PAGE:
I sit on the edge of the bed and that’s when I see it – an envelope bearing my name perched on her pillow. I immediately have flashbacks to last night when Bass showed me the envelope he received from the girl who left him.
She left me.
I open the envelope and read the words I know will slay me.
I’ve known for a while that leaving is the right thing to do. I just didn’t have the guts to do it. But a lot of things have happened lately to push me in the right direction. So I’m going back home where I belong. Where my family is. Denver needs me. He needs me now more than ever.
You don’t have to pay me the final payment. I didn’t fulfill my part of the deal. And I hope you’ll allow me to get out of the contract peacefully since there’s so little time left in it anyway.
You did what you set out to accomplish. People look at you differently now. They see what I see. They see the guy I met that very first night. They see the man you’ve become these past months. I hope you got everything you wanted. I hope you have a long career with the Hawks.
I wish only the best for you. You’re a good man, Sawyer. You have one of the biggest hearts of anyone I know – you proved that to me the day I met Danny. I hope you open that heart to someone someday. Because you deserve a life full of love.
Not a day will go by that I won’t think of you.
p.s. – I hope you don’t mind, I took a butterfly.
I drop the letter on the bed. Then I scoot across the mattress and lie down on the pillow, hoping it still smells like her. It does. I close my eyes and think back to the one time we made love on this bed. That night was one of the best of my life. In fact, these past five months have been the best I’ve ever known.
She thinks I didn’t open my heart to her. But I did. She fucking owns my heart. She owns me.
I bolt out of bed and run from her bedroom to my office across the hall. Then I tear it apart – I look through every drawer, every file folder, every notebook – until I find what I’m looking for.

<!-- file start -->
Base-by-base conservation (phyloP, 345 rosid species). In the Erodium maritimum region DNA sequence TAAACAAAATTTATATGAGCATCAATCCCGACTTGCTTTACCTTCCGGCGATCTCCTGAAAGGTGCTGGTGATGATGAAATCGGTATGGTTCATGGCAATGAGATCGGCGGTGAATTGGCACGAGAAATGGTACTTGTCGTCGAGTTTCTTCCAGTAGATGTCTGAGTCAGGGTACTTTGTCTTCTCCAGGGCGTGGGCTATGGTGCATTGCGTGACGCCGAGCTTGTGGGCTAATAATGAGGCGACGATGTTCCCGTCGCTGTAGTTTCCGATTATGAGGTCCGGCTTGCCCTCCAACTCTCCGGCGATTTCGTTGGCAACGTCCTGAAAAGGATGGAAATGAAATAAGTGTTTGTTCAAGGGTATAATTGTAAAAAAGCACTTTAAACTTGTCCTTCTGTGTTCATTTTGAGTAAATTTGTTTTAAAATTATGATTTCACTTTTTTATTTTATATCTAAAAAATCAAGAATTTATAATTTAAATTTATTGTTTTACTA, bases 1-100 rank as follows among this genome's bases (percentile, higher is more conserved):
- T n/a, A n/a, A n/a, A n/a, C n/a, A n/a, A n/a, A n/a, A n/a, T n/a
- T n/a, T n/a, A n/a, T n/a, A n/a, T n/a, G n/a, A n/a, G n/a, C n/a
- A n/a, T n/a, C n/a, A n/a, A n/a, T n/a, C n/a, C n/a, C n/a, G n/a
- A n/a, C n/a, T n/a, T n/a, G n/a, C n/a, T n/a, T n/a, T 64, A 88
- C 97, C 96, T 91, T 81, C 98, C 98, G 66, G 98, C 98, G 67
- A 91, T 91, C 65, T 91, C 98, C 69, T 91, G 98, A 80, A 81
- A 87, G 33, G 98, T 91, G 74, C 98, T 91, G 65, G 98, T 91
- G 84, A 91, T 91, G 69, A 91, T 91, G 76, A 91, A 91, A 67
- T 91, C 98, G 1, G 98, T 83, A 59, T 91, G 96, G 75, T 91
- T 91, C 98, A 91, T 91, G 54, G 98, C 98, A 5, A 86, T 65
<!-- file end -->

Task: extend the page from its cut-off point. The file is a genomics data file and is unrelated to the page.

“I’m a fraud, Pen,” my brother says into the phone, looking at me through the thick glass separating us.
“You are not a fraud,” I tell him.
He shakes his head. “You’re the only person on the planet who thinks so.”
“What happened, Denver? Nobody would tell me anything.”
“I was stupid. Again. And they’re right. Everyone’s right.”
“The guys at the bar.”
I furrow my brow. “I’m going to need more than that,” I say. “I have a meeting with a lawyer as soon as I leave here.”
“I went to Joe’s Bar after work. You remember the place over on Twenty-third?”
I nod. “It was Dad’s favorite place.”
“Yeah. It’s why I go there sometimes.”
I wish I could reach out and touch him. It makes me incredibly sad knowing my brother lives in a city where he has no one. He’s an outcast here. And the only friends he has are an old bartender named Joe and the ghost of our father.
“Anyway, the TV was on and there was a story on ESPN about you and Sawyer, something about your engagement. Some of the guys started ragging on me, asking why I couldn’t be more like my sister. Saying I was the bad twin. Telling me what a fraud I am. And Joe heard it all. He put a couple of shots on the bar. ‘Your dad’s favorite,’ he said, feeling sorry for me as I sat alone.
“I drank one of the shots and then left shortly after. But on the way home, I got a flat tire. I swerved out of my lane a bit when the tire popped, and then I pulled off the road.” He shakes his head in frustration. “That’s when I saw the red and blue lights behind me. And as luck would have it, Hank Marron’s kid, Kenny, walks up to my window. You remember who Hank is?”
I nod. How could I forget? Hank was one of the veteran cops who ruined my brother’s life. He was one of the assholes who took my money, his money, and the money of a dozen other people. The money Denver has to pay back in restitution.
“When Kenny saw it was me, he couldn’t wipe the smirk off his face. I told him I had a flat tire. I even got out of the car to point it out to him, but he threw me against it and frisked me. Then he made me take a breathalyzer test. I failed.”
“You were drunk?” I ask.
“Just,” he says. “I tested right at the legal limit, so he cuffed me, put me in the back of his vehicle, and impounded my car.”
“But the only reason you swerved was because of the flat tire.”
“I told him that, but it doesn’t matter,” he says. “I failed the breathalyzer.”
“Did he even have a right to test you?”
“If any other cop had been behind me, I’m sure I wouldn’t have been tested. In fact, anyone else would have helped me fix the flat. I wasn’t slurring my words. I was fine. The legal limit is so low now you’ll practically fail the test if you’re on cough medicine. But none of that mattered. Because Kenny’s a cop and I’m a convicted criminal. They’re going to put me in prison, Aspen.” He closes his eyes. “Maybe that’s where I belong. Maybe they’re right. I am a fraud.”